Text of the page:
If higher tax rates on larger incomes are needed, fine, let’s raise them. Show why that’s necessary, show why it’s the best way to accomplish what we’re trying to accomplish. I agree, actually, that we should increase taxes on people with higher incomes. Looking at the train wreck our budget is headed toward, I don’t think there’s any other way to solve it without making absolutely devastating cuts to entitlements and defense. But higher taxes must be a part of a larger plan that does put entitlement and defense spending on a sustainable path (which means some cuts!), rather than as an individual piece which does nothing to solve the underlying problem.

Obama said:

There are a lot of wealthy, successful Americans who agree with me — because they want to give something back. They know they didn’t — look, if you’ve been successful, you didn’t get there on your own. You didn’t get there on your own. I’m always struck by people who think, well, it must be because I was just so smart. There are a lot of smart people out there. It must be because I worked harder than everybody else. Let me tell you something — there are a whole bunch of hardworking people out there.

In other words, you’re not as special as you think, and all those other people are much, much more responsible for your success than you think. That’s a lovely argument for higher tax rates, because the argument provides no means of deciding what is and isn’t a just tax rate. Is 10% fair? Obama can’t tell you. 30%? Beats him. 90%? Hell if he knows. All he can say is you didn’t do it yourself, so don’t complain when they raise the tax rate.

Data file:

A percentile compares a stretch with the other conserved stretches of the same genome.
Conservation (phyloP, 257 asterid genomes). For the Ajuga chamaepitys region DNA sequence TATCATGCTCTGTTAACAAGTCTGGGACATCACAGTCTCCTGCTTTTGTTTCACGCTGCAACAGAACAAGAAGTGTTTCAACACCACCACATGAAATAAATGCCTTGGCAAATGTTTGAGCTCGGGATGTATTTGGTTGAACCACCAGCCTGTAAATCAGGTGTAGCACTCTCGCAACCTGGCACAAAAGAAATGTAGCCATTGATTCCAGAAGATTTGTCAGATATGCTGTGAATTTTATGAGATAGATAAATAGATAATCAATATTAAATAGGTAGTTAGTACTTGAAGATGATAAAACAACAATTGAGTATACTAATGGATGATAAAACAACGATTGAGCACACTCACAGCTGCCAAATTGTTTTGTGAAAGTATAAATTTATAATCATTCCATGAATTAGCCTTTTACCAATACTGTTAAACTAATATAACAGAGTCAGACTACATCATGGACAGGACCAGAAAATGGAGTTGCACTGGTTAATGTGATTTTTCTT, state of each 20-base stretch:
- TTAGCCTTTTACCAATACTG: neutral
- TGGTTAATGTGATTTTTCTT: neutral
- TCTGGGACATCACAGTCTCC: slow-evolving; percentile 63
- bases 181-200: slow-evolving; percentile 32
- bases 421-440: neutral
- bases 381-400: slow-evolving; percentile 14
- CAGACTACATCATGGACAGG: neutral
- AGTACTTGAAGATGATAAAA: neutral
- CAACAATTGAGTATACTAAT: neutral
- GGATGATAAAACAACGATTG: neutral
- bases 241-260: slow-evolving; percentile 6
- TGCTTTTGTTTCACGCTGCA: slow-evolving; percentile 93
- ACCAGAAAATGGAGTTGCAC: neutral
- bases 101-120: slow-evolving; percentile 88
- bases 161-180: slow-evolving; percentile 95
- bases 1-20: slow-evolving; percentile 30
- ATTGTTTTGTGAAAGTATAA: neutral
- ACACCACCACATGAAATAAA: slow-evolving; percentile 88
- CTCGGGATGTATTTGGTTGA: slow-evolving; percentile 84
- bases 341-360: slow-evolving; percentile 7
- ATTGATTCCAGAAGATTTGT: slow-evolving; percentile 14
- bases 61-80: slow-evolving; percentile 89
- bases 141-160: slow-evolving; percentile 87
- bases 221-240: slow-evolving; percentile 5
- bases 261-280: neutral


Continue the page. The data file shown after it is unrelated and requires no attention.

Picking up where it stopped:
Of course no one is literally responsible for every single ounce of their success. No great novelist invented the paper they wrote on, the pen they wrote with, the language they wrote in, or even the stories themselves. Their work is built on top of past work. But that places no duty on them to pay those past giants for their contribution to their success, because they didn’t invent the pen (or manufacture it, for that matter!) so this great novelist could write their novel, nor did they do so with an explicit contract with this novelist. They did so for their own reasons. Demanding compensation after the fact is what’s immoral.

In the same way, yes, of course businesses benefit from government services. Roads tend to be quite useful, education too, the rule of law is a magnificent thing, and that says nothing about the physical security government provides. All incredibly helpful for businesses and successful individuals! But government provided those services for the tax revenue they already required, not for after-the-fact higher rates, and the reason they provided it was for the good of society. There’s no moral claim whatever that can be made by the government for people’s income based on services provided by the government.

If we grant this argument—that we pay taxes because our success means we have a moral duty to pay taxes, whatever the rate may be—we are all dependent on the government’s services, and thus all our income is rightly the government’s. It is only through the government’s benevolent, altruistic nature we are allowed to keep what portion we do, so be happy with it—because you only earned some unnamed portion of it anyway. We—and by we, I mean we—object to that because intuitively we know that isn’t the case. Whether someone’s success is built on other people’s work or not, they deserve their success. No one else can arbitrarily claim moral right to it.

That doesn’t mean, of course, that we shouldn’t pay taxes. It doesn’t even mean that we shouldn’t increase tax rates! It means that justifying tax increases based on a moral necessity is ridiculous. If higher tax rates are necessary and the wealthy are the ones most able to bear the brunt of it, just say so. There’s nothing wrong with that statement.